nachricht Cholesterol-lowering drugs may fight infectious disease
22.08.2017 | Duke University

nachricht Once invincible superbug squashed by 'superteam' of antibiotics
22.08.2017 | University at Buffalo

All articles from Health and Medicine >>>

The most recent press releases about innovation >>>

Die letzten 5 Focus-News des innovations-reports im Überblick:

Im Focus: Fizzy soda water could be key to clean manufacture of flat wonder material: Graphene

Whether you call it effervescent, fizzy, or sparkling, carbonated water is making a comeback as a beverage. Aside from quenching thirst, researchers at the University of Illinois at Urbana-Champaign have discovered a new use for these "bubbly" concoctions that will have major impact on the manufacturer of the world's thinnest, flattest, and one most useful materials -- graphene.

As graphene's popularity grows as an advanced "wonder" material, the speed and quality at which it can be manufactured will be paramount. With that in mind,...

Im Focus: Exotic quantum states made from light: Physicists create optical “wells” for a super-photon

Physicists at the University of Bonn have managed to create optical hollows and more complex patterns into which the light of a Bose-Einstein condensate flows. The creation of such highly low-loss structures for light is a prerequisite for complex light circuits, such as for quantum information processing for a new generation of computers. The researchers are now presenting their results in the journal Nature Photonics.

Light particles (photons) occur as tiny, indivisible portions. Many thousands of these light portions can be merged to form a single super-photon if they are...

Im Focus: Circular RNA linked to brain function

For the first time, scientists have shown that circular RNA is linked to brain function. When a RNA molecule called Cdr1as was deleted from the genome of mice, the animals had problems filtering out unnecessary information – like patients suffering from neuropsychiatric disorders.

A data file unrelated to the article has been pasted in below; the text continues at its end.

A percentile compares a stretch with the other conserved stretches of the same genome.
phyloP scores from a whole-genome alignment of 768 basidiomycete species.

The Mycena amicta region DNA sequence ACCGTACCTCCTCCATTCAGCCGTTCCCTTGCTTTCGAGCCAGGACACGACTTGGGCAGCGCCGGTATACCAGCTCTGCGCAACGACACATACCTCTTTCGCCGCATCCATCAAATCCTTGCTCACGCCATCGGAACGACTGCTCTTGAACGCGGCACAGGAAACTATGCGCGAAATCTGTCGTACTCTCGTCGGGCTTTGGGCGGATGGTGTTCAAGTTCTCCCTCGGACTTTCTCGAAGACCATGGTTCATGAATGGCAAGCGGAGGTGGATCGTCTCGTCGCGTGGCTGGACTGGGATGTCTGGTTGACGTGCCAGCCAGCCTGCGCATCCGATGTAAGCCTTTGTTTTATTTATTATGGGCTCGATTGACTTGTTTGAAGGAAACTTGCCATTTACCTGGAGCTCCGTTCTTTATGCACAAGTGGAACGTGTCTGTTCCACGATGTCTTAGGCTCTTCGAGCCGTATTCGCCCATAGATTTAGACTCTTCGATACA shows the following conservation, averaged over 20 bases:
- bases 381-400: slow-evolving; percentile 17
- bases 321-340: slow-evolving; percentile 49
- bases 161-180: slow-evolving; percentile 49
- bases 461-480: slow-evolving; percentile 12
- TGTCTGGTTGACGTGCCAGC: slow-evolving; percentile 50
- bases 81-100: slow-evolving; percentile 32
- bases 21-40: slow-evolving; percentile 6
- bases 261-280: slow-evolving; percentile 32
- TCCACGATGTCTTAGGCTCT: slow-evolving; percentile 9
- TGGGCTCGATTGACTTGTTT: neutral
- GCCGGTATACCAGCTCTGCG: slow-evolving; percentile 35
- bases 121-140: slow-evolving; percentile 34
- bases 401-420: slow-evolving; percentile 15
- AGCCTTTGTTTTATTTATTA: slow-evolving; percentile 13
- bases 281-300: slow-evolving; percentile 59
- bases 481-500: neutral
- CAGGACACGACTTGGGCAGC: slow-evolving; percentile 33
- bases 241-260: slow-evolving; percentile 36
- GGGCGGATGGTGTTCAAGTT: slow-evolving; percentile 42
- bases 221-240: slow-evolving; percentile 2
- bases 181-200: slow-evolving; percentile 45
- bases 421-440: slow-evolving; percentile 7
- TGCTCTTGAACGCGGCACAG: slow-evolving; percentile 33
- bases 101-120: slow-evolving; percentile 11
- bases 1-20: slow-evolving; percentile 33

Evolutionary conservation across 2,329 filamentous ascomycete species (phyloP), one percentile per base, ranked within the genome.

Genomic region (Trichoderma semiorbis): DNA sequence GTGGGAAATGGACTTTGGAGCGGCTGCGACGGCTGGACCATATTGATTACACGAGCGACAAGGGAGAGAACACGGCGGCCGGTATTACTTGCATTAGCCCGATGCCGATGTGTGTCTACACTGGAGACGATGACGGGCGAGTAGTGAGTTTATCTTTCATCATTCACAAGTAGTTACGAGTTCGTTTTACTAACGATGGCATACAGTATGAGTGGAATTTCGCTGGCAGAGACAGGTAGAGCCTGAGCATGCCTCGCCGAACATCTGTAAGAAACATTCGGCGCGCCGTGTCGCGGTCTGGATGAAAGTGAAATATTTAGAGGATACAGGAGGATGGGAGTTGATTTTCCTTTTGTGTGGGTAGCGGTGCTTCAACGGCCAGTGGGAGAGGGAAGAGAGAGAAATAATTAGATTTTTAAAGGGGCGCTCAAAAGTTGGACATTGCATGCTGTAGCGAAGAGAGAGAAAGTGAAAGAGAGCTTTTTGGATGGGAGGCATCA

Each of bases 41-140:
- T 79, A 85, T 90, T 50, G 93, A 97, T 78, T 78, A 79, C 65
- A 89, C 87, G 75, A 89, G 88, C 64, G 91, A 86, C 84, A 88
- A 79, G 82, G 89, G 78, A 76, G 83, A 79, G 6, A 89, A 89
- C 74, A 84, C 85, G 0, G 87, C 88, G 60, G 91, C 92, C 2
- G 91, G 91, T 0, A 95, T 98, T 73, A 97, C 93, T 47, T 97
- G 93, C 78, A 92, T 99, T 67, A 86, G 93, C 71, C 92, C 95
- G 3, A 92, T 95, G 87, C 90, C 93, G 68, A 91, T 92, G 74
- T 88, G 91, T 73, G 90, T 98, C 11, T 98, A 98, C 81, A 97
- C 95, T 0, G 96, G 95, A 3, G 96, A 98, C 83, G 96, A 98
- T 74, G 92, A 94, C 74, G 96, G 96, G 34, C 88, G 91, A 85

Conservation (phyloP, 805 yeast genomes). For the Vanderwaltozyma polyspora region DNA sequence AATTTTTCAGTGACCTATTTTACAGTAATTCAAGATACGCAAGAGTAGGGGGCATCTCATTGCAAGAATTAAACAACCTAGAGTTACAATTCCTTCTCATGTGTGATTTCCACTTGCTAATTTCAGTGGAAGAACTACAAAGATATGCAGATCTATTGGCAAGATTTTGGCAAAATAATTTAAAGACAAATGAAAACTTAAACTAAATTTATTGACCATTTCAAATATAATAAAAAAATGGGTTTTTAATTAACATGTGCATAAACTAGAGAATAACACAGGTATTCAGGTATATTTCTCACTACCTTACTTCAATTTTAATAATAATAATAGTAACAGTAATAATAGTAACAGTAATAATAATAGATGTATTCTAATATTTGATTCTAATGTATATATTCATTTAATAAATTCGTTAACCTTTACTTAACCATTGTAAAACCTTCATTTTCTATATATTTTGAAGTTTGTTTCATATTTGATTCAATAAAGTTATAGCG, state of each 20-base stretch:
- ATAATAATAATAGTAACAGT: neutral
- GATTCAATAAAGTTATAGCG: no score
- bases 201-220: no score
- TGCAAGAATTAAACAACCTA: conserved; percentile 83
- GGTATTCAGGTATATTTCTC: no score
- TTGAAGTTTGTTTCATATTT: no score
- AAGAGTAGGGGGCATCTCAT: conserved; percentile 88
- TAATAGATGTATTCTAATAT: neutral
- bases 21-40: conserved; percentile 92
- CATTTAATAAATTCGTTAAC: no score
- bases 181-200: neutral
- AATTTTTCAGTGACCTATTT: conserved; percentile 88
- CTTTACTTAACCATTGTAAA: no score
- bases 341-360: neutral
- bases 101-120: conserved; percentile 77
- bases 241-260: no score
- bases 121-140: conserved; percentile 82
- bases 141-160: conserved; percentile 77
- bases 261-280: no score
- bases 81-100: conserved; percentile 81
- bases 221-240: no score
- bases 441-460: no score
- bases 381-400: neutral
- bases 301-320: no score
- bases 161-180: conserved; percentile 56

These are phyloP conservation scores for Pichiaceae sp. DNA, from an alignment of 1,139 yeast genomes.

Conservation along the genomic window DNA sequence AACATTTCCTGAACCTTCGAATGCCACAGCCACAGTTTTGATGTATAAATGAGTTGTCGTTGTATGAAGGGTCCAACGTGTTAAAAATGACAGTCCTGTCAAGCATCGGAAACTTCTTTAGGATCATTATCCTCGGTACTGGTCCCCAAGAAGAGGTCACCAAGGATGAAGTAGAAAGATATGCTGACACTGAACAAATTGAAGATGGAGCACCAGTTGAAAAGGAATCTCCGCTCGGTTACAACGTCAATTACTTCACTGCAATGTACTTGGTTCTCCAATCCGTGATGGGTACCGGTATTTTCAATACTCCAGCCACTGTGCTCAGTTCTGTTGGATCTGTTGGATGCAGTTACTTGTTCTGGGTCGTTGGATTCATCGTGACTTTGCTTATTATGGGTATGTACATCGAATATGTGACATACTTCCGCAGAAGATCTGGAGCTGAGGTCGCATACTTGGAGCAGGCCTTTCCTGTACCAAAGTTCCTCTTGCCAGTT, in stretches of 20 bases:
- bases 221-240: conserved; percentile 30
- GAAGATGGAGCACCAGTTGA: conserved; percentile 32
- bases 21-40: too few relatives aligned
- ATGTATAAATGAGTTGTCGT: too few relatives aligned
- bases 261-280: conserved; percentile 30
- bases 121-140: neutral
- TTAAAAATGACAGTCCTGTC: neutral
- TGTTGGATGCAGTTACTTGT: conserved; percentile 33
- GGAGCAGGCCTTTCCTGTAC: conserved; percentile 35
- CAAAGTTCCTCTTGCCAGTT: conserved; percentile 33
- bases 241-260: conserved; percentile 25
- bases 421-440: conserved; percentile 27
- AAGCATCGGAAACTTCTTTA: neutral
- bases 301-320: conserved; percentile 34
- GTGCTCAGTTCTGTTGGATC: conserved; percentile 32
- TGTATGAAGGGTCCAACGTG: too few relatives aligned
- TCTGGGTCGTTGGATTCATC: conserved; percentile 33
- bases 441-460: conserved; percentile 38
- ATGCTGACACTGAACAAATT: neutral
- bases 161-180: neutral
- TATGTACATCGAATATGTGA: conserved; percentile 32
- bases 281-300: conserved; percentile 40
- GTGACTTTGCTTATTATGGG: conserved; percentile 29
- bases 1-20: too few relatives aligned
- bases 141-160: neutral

While hundreds of circular RNAs (circRNAs) are abundant in mammalian brains, one big question has remained unanswered: What are they actually good for? In the...

Im Focus: RAVAN CubeSat measures Earth's outgoing energy

An experimental small satellite has successfully collected and delivered data on a key measurement for predicting changes in Earth's climate.

The Radiometer Assessment using Vertically Aligned Nanotubes (RAVAN) CubeSat was launched into low-Earth orbit on Nov. 11, 2016, in order to test new...

Im Focus: Scientists shine new light on the “other high temperature superconductor”

A study led by scientists of the Max Planck Institute for the Structure and Dynamics of Matter (MPSD) at the Center for Free-Electron Laser Science in Hamburg presents evidence of the coexistence of superconductivity and “charge-density-waves” in compounds of the poorly-studied family of bismuthates. This observation opens up new perspectives for a deeper understanding of the phenomenon of high-temperature superconductivity, a topic which is at the core of condensed matter research since more than 30 years. The paper by Nicoletti et al has been published in the PNAS.

Since the beginning of the 20th century, superconductivity had been observed in some metals at temperatures only a few degrees above the absolute zero (minus...

All Focus news of the innovation-report >>>

Anzeige

Anzeige

Event News

Call for Papers – ICNFT 2018, 5th International Conference on New Forming Technology

16.08.2017 | Event News

Sustainability is the business model of tomorrow

04.08.2017 | Event News

Clash of Realities 2017: Registration now open. International Conference at TH Köln

26.07.2017 | Event News

 
Latest News

What the world's tiniest 'monster truck' reveals

23.08.2017 | Life Sciences

Treating arthritis with algae

23.08.2017 | Life Sciences

Witnessing turbulent motion in the atmosphere of a distant star

23.08.2017 | Physics and Astronomy

VideoLinks
B2B-VideoLinks
More VideoLinks >>>